Pupils in state secondary schools in England are much more likely to be excluded if they have a history of receiving social care or special educational needs services, finds a new study by UCL researchers.
The research, published in Child Abuse and Neglect, used anonymised data from the Department for Education’s National Population Database, which covered all children starting state secondary school in September 2011 and 2012 across the country – equating to around one million students.
The team examined the proportion of pupils who had been excluded – either temporarily suspended or permanently expelled – during their time at secondary school, according to whether they had a history of receiving social care or special educational needs (SEN) services.
Social care services are wide ranging and help children who need social support or safeguarding from harm – including those who require a child protection plan or foster care.
Meanwhile, SEN services support children with additional learning needs, including autism, developmental issues and physical disabilities.
The researchers found that 13% of all children were excluded at least once in secondary school.
However, among children with social care involvement, this figure was much higher. A third (33%) of children with a history of any form of social care in years 4 to 6, faced exclusion during their time at secondary school.
Meanwhile, around 40% of children who had had a child protection plan or were looked after in state care in Years 4 to 6 were excluded at least once across secondary school.
If children also received SEN services, their probability of being excluded was even higher. For example, 46% of children who had had both a child protection plan and a history of SEN services were excluded at least once across secondary school.
These findings speak to the intersecting problems that many children and families face that mean they cannot access education – something which is a fundamental human right.
Dr Matthew Jay, Study Lead Author, Great Ormond Street Institute of Child Health, University College London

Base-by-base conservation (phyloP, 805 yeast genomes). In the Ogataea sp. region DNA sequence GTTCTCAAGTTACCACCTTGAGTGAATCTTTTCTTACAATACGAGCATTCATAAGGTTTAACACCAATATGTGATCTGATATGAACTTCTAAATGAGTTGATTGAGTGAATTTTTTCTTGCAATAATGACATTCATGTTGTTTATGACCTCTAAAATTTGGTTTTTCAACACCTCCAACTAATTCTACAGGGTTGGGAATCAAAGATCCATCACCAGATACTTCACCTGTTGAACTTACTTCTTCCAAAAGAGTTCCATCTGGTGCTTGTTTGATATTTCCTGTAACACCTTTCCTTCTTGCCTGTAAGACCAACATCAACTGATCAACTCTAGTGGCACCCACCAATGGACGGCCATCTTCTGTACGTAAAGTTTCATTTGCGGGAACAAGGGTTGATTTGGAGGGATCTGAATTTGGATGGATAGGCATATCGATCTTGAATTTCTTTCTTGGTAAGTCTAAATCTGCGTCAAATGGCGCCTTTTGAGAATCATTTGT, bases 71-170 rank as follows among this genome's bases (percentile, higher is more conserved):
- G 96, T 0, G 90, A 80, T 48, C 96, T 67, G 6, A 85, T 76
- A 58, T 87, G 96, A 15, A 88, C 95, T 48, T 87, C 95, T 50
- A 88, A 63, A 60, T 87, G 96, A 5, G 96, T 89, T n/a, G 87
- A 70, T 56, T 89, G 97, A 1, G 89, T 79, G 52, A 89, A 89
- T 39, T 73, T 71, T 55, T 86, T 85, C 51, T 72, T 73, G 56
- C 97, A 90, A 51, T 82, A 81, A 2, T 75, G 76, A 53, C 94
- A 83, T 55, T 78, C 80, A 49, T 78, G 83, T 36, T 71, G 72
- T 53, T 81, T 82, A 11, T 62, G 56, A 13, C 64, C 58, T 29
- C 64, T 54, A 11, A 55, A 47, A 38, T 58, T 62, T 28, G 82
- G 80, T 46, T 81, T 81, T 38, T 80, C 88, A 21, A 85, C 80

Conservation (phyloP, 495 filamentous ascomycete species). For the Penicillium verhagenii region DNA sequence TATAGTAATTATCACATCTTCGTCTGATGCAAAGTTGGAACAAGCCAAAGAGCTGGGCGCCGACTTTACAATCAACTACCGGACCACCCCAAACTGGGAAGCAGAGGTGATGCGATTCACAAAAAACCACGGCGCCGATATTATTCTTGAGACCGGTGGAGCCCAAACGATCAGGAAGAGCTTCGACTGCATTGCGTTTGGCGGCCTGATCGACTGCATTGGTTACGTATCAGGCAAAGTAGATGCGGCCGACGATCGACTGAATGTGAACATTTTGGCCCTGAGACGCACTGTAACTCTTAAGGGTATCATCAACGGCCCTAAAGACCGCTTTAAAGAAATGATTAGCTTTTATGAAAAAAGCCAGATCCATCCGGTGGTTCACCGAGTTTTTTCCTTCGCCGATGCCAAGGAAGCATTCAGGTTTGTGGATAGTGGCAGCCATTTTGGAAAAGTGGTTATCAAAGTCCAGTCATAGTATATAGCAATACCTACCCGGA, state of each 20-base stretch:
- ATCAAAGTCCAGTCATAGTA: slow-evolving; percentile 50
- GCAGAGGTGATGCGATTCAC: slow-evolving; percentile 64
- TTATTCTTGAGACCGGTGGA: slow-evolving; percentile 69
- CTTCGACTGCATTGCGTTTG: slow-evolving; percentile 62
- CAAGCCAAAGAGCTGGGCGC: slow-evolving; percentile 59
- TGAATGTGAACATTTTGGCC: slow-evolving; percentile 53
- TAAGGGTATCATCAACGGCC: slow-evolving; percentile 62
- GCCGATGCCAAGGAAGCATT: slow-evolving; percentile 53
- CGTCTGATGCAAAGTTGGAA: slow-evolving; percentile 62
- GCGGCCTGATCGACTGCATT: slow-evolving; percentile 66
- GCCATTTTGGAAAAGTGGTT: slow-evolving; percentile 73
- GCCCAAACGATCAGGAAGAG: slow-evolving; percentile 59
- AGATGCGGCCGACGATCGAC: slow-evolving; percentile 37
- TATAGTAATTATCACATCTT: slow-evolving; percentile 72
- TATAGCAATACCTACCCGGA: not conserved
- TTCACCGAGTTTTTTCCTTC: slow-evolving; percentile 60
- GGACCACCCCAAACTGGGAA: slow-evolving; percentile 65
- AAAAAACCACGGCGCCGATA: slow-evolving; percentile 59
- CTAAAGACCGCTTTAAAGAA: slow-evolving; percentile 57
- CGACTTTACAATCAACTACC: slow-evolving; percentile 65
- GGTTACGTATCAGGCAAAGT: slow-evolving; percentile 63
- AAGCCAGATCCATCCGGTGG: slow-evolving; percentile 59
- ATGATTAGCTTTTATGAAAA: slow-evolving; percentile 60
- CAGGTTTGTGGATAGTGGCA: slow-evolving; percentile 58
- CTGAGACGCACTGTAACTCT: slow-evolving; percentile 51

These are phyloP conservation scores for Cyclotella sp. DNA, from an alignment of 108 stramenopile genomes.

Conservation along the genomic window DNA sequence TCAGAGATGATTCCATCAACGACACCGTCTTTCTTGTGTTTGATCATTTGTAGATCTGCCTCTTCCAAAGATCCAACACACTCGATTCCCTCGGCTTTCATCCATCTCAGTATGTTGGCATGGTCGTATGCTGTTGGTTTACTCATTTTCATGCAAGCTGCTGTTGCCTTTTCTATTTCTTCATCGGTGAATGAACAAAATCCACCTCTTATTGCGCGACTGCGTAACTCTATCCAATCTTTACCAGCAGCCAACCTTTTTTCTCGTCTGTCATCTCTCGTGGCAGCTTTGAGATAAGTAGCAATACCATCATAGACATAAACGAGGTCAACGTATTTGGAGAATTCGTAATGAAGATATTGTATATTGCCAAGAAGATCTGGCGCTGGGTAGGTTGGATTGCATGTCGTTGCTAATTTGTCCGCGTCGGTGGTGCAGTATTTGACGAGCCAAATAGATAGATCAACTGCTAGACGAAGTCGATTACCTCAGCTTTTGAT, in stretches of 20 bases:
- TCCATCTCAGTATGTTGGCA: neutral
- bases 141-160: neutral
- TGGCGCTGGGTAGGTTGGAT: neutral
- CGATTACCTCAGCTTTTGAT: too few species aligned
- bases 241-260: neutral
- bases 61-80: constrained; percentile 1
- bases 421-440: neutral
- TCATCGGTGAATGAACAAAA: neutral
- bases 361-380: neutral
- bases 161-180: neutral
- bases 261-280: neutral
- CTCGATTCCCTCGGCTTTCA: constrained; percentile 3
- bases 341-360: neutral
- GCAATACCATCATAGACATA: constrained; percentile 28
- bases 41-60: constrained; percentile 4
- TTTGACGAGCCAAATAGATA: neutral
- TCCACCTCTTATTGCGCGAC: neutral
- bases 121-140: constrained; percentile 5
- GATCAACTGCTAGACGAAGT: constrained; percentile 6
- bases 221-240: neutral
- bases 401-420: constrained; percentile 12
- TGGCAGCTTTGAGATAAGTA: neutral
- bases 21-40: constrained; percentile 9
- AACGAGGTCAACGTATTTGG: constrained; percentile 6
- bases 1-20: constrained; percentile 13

“We examined two different groups of children, whom the state has recognised as needing extra help with education and staying in school. And yet, they are still being excluded very frequently – and much more frequently than other children.
“Many children who receive social care services also receive SEN provision at some point throughout their school career. A large part of this is due to social, emotional and mental health needs – which is not surprising given the adversity they faced earlier on in life.
“However, when schools are under resourced and teachers don’t have the training or time to help these children and families the way that they need to be helped, problems can escalate, leading to children being excluded.”
The findings showed that there was a lot of variation across local authorities – this may be due to differences in the way some local authorities and schools respond to the needs of their pupils.
Researchers are now calling for an inclusive education policy backed up by adequate resources for schools and teachers to ensure that the needs of vulnerable young people, such as those who are involved with social care services, are properly met.
Dr Louise Mc Grath-Lone (UCL Social Research Institute), a co-author of the study and former secondary school teacher, added: “This problem won’t be resolved until school policies acknowledge that, through no fault of their own, trauma can impact the behaviour of children in care. Zero tolerance behaviour policies can mean that relatively minor things, such as acting out in class, can set children on a path of escalating sanctions that ultimately ends in exclusion.”
The study was funded by the Medical Research Council through the UCL-Birkbeck Doctoral Training Partnership and some investigators received support from the National Institute for Health and Care Research through the GOSH Biomedical Research Centre.
The research only looks at children who receive social care/SEN provisions. However, there is also a number of children who require these services but don’t have access to them – meaning that the true level of exclusion from school is likely higher.
The findings also don’t include illegal exclusion or off-rolling, where children are removed from a school when it is not in their best interest.